LG: Does your past involvement with observation-based landscape still play a role in your current work? Do you ever miss the structure of responding to observed situations and the excitement of painting outdoors or has the advantages of studio-based painting convinced you this is how you want to go forward with your work?
GW: When I am teaching on the French Riviera at Chateau La Napoule each summer, I still work outdoors as well as draw in museums in Paris from paintings and sculptures. I do still love the exhilaration of working outdoors, but it just may be that I am an outdoors person!
I don’t really feel like I’ve left observational painting behind as much as use it in a different way–collaged and improvisational. So I may start a painting based upon one of my son’s childhood drawings but then I turn the painting upside down to free it up from representation and then I’ll layer it with a segment of the view out of my studio window. I am constantly adding stuff from my everyday environment to free my mind from habitual ways of working- whether it is something incidentally observed like how my shoelaces are tied or the wires around my laptop or some flowers in a vase. The difference now is that I am not committed to one view of a motif but use perception as a tool to drive the work in new ways.
LG: What about working from the memory of a landscape or figure? Using that as a source for your abstract paintings?
GW: I could do that but the thing that fed me for so long in working from observation is that you discover new relationships that one doesn’t necessarily see when you’re trying to reconstruct something from memory. I also have a horrible memory!
LG: I am curious about the connection of your work to music. Hans Hoffman called rhythm the “the highest quality in a work” and he also said: “The general misunderstanding of a work of art is often due to the fact that the key to its spiritual content and technical means is missed. Unless the observer is trained to a certain degree in the artistic idiom, he is apt to search for things which have little to do with the aesthetic content of a picture. He is likely to look for pure representational values when the emphasis is really upon music-like relationships.”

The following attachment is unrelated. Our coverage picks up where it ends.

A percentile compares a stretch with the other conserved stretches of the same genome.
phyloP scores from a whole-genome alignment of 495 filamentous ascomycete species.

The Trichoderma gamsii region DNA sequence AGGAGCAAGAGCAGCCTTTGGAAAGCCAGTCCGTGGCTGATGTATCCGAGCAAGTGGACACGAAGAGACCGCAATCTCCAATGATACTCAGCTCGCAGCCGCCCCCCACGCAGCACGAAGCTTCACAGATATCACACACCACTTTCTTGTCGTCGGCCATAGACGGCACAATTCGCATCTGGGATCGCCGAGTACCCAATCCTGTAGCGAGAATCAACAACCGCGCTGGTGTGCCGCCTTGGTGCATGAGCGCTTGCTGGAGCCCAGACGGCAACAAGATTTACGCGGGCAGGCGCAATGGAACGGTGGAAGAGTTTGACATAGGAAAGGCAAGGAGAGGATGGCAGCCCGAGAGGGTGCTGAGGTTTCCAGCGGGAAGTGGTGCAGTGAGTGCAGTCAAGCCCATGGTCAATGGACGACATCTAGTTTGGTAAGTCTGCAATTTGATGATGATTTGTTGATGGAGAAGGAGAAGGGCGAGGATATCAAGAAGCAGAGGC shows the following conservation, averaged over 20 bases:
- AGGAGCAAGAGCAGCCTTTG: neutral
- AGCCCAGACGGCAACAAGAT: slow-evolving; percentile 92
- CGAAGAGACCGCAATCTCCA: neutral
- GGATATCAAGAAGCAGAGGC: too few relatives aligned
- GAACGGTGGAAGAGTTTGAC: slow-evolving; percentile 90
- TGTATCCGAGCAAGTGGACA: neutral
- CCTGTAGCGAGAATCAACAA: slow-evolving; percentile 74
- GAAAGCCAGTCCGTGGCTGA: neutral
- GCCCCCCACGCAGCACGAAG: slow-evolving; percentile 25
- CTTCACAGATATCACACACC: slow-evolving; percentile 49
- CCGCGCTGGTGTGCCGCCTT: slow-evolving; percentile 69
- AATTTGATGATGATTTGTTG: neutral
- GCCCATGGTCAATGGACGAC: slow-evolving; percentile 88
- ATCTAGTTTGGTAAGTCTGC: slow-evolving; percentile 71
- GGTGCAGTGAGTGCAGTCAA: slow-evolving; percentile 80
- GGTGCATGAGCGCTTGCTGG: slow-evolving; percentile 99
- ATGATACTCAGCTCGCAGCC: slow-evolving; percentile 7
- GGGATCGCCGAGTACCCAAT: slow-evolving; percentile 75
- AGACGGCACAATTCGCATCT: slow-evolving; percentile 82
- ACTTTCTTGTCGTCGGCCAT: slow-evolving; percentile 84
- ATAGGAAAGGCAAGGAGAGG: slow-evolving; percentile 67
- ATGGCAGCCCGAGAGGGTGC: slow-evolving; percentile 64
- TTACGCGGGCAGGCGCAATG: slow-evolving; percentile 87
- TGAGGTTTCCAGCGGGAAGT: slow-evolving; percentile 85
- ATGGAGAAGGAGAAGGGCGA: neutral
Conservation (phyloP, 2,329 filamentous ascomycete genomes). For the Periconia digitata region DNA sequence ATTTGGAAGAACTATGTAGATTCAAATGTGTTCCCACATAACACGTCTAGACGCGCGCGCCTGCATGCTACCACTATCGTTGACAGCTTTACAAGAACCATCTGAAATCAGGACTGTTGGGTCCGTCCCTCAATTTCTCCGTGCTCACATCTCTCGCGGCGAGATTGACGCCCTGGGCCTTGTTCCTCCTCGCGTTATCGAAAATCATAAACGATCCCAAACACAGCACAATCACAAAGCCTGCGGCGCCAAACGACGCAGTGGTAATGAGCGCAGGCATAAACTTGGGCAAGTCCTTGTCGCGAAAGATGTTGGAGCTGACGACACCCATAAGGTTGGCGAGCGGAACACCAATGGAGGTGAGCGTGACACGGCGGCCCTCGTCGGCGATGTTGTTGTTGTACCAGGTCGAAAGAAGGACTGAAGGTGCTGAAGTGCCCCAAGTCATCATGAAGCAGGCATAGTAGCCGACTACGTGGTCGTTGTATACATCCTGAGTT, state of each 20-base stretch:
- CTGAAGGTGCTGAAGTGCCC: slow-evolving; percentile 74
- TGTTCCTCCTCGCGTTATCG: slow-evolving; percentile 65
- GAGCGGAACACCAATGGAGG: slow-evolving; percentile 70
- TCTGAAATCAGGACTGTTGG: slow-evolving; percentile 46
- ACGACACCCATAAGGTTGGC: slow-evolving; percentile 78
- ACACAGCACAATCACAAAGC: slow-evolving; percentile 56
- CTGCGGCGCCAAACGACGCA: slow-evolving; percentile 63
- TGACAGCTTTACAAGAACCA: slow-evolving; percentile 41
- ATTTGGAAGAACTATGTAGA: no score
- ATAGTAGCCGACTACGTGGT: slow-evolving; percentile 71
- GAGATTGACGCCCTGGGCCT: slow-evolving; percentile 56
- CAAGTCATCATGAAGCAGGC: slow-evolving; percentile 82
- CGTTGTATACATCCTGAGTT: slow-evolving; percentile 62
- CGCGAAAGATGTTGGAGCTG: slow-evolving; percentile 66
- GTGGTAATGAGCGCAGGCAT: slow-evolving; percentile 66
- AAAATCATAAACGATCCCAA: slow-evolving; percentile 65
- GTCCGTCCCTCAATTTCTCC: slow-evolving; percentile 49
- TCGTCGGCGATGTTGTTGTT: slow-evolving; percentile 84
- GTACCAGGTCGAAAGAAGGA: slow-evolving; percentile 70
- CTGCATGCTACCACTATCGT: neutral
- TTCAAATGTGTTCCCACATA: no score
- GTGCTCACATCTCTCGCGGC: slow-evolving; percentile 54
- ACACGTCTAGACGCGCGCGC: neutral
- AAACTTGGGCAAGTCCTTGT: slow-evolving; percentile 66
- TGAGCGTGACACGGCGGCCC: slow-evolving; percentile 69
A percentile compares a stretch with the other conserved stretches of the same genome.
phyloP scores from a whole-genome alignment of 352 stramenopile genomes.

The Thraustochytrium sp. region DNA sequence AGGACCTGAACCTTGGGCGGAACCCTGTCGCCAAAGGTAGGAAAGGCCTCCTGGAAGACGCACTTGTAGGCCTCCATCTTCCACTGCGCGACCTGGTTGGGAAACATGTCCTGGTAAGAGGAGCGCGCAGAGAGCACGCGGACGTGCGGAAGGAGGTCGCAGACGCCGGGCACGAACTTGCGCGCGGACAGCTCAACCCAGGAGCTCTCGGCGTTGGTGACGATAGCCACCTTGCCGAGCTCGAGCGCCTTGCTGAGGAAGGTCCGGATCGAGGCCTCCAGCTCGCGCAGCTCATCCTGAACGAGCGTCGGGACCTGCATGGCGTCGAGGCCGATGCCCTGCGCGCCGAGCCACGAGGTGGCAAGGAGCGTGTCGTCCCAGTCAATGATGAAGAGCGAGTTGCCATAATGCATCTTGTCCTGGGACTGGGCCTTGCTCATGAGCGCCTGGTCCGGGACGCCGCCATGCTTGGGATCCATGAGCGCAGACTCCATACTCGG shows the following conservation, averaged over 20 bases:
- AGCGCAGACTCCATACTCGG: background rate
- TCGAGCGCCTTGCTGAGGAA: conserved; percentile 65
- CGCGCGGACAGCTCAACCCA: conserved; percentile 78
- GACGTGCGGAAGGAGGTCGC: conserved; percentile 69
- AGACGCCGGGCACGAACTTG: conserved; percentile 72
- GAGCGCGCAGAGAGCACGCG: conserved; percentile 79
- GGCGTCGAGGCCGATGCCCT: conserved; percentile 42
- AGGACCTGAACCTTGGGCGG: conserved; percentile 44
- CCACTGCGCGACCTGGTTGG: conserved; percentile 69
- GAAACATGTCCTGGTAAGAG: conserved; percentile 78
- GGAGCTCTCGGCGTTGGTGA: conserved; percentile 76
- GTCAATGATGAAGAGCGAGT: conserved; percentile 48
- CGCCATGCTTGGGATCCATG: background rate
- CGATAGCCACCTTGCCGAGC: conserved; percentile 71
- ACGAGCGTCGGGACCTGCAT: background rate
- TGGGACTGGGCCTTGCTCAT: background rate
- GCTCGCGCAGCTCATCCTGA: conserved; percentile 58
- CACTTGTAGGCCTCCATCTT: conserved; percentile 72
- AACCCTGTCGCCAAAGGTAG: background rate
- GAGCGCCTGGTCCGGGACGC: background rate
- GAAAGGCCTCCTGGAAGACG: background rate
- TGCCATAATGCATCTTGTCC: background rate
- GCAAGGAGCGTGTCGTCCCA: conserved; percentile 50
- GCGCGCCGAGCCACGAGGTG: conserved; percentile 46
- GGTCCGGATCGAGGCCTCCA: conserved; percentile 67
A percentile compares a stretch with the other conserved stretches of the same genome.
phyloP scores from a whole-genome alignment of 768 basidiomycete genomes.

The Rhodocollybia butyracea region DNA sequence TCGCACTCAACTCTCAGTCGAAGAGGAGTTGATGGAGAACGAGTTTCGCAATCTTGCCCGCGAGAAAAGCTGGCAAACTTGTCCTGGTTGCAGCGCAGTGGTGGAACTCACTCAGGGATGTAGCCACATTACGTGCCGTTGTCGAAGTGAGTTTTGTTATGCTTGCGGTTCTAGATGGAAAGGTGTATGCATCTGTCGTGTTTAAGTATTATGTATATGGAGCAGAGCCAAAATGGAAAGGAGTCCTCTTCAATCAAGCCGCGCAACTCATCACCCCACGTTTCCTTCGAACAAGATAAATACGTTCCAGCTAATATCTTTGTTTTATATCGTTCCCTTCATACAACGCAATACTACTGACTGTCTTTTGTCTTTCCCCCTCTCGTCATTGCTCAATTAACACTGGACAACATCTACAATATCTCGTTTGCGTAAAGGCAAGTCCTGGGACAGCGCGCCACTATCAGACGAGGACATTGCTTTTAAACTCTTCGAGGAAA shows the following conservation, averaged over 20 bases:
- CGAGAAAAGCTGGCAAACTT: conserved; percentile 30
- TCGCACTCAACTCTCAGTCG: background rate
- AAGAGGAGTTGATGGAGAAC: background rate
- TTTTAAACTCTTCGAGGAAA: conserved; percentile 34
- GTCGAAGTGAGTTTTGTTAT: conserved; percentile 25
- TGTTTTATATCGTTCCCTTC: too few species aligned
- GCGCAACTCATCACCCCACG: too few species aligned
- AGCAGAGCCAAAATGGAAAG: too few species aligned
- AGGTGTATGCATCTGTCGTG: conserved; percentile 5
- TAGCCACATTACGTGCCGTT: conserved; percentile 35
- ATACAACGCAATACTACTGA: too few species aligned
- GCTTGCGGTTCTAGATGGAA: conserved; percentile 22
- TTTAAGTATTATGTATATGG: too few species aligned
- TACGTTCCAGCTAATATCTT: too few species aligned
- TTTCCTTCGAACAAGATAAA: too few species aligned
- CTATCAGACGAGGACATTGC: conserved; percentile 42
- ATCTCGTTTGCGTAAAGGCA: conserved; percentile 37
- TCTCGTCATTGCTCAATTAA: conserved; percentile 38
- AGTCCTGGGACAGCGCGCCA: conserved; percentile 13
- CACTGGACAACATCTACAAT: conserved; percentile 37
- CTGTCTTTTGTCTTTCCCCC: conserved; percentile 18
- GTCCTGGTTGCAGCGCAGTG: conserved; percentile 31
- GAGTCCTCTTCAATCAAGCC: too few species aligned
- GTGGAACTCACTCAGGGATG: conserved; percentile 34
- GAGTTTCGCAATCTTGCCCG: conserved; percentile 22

Leland Bell, also stressed musicality when he said “Everything… has to be resolved through rhythms. You’re constantly massaging each form, trying to get it home, pushing further and further until these all coalesce into a marvelous kind of rhythm that reveals the life of the painting.”
LG: What might you be able to say about the connection of music to your work? Would listening to music while painting interfere or help with the process of creating musicality, rhythm in your work?
GW: Music and dance are critical to me. Even though I’m not a performing artist, those modes of movement, rhythm and sound are so important. So, on some level I don’t think it matters what my subject or style is as much as that I get that kind of rhythmic patterning that I like so much in music and dance.
I just saw the Twyla Tharp Company a couple of nights ago perform a 45 minute piece based on J.S. Bach’s The Well-Tempered Clavier. So all afternoon today I’ve been listening to Bach- thinking that his notation is not unlike what I’m trying to do with paint.
I collaborated with a composer colleague, Pablo Ortiz, last fall for Art Silicon Valley/SF Art Fair. He chose one of my larger paintings, “Restraint” and wrote a short composition for two flutes. Once I heard his piece, I wanted to paint another “faster” painting to match the pace of his piece. Listening to music definitely helps loosen me up to explore new rhythms in painting. It can be anything, from Amy Winehouse to Sigur Ros or Mozart’s Don Giovanni.